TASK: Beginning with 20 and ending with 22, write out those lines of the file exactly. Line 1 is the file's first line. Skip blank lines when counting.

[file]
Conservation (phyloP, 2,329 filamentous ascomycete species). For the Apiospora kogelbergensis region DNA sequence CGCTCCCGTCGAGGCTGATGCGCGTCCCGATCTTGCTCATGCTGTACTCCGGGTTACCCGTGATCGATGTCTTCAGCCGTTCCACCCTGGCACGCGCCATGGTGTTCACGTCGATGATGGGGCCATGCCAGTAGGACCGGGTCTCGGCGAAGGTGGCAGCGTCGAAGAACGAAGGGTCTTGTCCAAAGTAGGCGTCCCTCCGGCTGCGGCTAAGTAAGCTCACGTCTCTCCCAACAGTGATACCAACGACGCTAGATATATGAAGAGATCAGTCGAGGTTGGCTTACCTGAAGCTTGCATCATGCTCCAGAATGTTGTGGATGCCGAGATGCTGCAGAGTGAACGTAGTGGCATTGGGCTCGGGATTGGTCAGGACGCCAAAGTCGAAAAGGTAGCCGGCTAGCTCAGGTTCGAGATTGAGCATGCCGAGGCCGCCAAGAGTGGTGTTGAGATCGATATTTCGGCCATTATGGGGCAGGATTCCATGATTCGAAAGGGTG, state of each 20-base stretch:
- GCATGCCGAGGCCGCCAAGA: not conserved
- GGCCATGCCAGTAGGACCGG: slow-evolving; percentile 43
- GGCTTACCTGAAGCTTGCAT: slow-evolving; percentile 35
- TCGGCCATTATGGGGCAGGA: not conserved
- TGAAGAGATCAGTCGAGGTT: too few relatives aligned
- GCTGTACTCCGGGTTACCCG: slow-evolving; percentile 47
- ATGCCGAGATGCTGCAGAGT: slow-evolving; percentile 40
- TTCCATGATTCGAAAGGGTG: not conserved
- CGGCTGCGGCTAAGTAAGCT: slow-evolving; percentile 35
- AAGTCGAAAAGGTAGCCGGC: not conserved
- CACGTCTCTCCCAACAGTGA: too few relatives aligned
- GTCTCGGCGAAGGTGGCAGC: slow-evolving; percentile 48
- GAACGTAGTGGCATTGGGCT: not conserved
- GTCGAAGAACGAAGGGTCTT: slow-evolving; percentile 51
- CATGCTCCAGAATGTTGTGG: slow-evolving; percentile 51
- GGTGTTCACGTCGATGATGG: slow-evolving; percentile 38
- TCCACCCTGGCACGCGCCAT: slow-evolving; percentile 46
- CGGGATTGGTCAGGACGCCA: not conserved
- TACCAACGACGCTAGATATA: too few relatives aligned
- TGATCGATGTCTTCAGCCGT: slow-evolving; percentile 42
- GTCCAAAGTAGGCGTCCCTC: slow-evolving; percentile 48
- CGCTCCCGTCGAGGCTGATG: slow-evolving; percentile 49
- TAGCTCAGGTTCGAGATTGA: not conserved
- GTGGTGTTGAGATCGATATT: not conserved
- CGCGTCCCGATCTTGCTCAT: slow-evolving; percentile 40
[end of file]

- TACCAACGACGCTAGATATA: too few relatives aligned
- TGATCGATGTCTTCAGCCGT: slow-evolving; percentile 42
- GTCCAAAGTAGGCGTCCCTC: slow-evolving; percentile 48